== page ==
Congress may not, of course, base its abrogation of the States’ Eleventh Amendment immunity upon the powers enumerated in Article I. See Kimel, supra, at 79 (“Under our firmly established precedent then, if the [Age Discrimination in Employment Act of 1967] rests solely on Congress’ Article I commerce power, the private petitioners in today’s cases cannot maintain their suits against their state employers”); Seminole Tribe, supra, at 72—73 (“The Eleventh Amendment restricts the judicial power under Article III, and Article I cannot be used to circumvent the constitutional limitations placed upon federal jurisdiction”); College Savings Bank, supra, at 672; Florida Prepaid Postsecondary Ed. Expense Bd. v. College Savings Bank, 527 U.S. 627, 636 (1999); Alden v. Maine, 527 U.S. 706, 730—733 (1999). In Fitzpatrick v. Bitzer, 427 U.S. 445 (1976), however, we held that “the Eleventh Amendment, and the principle of state sovereignty which it embodies, are necessarily limited by the enforcement provisions of §5 of the Fourteenth Amendment.” Id., at 456 (internal citation omitted). As a result, we concluded, Congress may subject nonconsenting States to suit in federal court when it does so pursuant to a valid exercise of its §5 power. See ibid. Our cases have adhered to this proposition. See, e.g., Kimel, supra, at 80. Accordingly, the ADA can apply to the States only to the extent that the statute is appropriate §5 legislation.3

Section 1 of the Fourteenth Amendment provides, in relevant part:

“No State shall make or enforce any law which shall abridge the privileges or immunities of citizens of the United States; nor shall any State deprive any person of life, liberty, or property, without due process of law; nor deny to any person within its jurisdiction the equal protection of the laws.”

Section 5 of the Fourteenth Amendment grants Congress the power to enforce the substantive guarantees contained in §1 by enacting “appropriate legislation.” See City of Boerne v. Flores, 521 U.S. 507, 536 (1997). Congress is not limited to mere legislative repetition of this Court’s constitutional jurisprudence. “Rather, Congress’ power ‘to enforce’ the Amendment includes the authority both to remedy and to deter violation of rights guaranteed thereunder by prohibiting a somewhat broader swath of conduct, including that which is not itself forbidden by the Amendment’s text.” Kimel, supra, at 81; City of Boerne, supra, at 536.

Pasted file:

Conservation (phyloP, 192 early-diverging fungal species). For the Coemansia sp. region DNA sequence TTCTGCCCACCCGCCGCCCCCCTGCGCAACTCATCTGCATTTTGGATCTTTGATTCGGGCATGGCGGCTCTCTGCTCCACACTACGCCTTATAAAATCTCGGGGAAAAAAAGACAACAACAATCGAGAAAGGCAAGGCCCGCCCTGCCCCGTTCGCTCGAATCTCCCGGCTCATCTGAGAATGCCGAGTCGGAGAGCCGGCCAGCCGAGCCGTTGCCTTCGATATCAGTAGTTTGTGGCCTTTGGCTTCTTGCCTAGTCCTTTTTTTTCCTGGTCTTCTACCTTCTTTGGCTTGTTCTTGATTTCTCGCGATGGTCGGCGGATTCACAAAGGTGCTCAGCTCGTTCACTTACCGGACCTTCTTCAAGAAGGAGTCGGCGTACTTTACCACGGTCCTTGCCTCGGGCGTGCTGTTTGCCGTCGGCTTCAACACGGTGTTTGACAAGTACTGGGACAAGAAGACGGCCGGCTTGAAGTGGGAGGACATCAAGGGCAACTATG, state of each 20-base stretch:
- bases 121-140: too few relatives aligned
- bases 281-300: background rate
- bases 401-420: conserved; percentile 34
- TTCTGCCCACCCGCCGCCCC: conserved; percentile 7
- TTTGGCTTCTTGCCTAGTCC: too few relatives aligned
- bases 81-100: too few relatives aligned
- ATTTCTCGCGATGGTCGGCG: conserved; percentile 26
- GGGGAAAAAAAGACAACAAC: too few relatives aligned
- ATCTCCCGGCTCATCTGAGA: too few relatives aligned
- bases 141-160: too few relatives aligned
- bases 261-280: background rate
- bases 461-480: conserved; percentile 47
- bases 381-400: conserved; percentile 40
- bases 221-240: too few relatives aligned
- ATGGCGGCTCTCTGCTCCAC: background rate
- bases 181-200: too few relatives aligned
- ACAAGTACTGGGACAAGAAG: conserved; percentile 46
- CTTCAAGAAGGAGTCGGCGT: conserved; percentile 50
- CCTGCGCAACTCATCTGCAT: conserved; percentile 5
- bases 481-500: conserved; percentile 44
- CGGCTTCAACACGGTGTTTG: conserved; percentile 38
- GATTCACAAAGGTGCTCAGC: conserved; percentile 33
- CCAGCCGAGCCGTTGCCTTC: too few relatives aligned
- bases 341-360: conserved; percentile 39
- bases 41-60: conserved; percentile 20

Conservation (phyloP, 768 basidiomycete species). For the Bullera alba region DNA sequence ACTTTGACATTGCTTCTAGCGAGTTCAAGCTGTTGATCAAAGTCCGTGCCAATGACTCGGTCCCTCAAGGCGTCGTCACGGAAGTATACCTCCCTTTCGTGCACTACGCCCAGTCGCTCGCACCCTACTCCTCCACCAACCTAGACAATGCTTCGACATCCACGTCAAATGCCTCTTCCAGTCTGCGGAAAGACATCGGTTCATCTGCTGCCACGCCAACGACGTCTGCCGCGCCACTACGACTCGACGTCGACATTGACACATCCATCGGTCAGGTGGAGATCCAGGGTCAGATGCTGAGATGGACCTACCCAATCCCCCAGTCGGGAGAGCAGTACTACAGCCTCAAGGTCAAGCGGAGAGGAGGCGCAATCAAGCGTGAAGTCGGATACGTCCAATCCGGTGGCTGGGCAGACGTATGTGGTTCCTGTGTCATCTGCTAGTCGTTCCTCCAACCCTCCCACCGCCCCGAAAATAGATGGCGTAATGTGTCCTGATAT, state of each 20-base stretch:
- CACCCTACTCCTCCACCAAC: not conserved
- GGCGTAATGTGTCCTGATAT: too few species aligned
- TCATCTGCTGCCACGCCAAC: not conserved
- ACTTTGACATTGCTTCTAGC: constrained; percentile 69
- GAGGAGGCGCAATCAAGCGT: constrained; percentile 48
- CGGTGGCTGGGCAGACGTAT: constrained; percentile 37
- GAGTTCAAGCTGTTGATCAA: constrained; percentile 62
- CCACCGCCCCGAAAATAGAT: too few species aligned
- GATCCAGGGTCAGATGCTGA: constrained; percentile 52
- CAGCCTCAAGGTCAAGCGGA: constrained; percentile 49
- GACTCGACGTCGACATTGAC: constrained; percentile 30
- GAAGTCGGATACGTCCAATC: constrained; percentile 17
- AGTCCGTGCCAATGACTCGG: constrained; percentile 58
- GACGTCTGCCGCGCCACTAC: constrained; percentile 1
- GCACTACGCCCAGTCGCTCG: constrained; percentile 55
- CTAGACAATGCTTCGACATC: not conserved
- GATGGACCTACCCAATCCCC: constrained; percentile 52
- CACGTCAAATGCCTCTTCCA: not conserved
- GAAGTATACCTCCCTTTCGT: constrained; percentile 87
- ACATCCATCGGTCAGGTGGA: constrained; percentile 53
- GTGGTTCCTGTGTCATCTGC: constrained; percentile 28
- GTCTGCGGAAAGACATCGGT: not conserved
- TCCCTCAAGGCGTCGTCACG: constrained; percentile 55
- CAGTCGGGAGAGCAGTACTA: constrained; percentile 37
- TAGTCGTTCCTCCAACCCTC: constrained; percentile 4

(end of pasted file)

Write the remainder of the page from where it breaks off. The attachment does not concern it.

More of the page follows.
City of Boerne also confirmed, however, the long-settled principle that it is the responsibility of this Court, not Congress, to define the substance of constitutional guarantees. 521 U.S., at 519—524. Accordingly, §5 legislation reaching beyond the scope of §1’s actual guarantees must exhibit “congruence and proportionality between the injury to be prevented or remedied and the means adopted to that end.” Id., at 520.


The first step in applying these now familiar principles is to identify with some precision the scope of the constitutional right at issue. Here, that inquiry requires us to examine the limitations §1 of the Fourteenth Amendment places upon States’ treatment of the disabled. As we did last Term in Kimel, see 528 U.S., at 83, we look to our prior decisions under the Equal Protection Clause dealing with this issue.

In Cleburne v. Cleburne Living Center, Inc., 473 U.S. 432 (1985), we considered an equal protection challenge to a city ordinance requiring a special use permit for the operation of a group home for the mentally retarded. The specific question before us was whether the Court of Appeals had erred by holding that mental retardation qualified as a “quasi-suspect” classification under our equal protection jurisprudence. Id., at 435. We answered that question in the affirmative, concluding instead that such legislation incurs only the minimum “rational-basis” review applicable to general social and economic legislation.4 Id., at 446. In a statement that today seems quite prescient, we explained that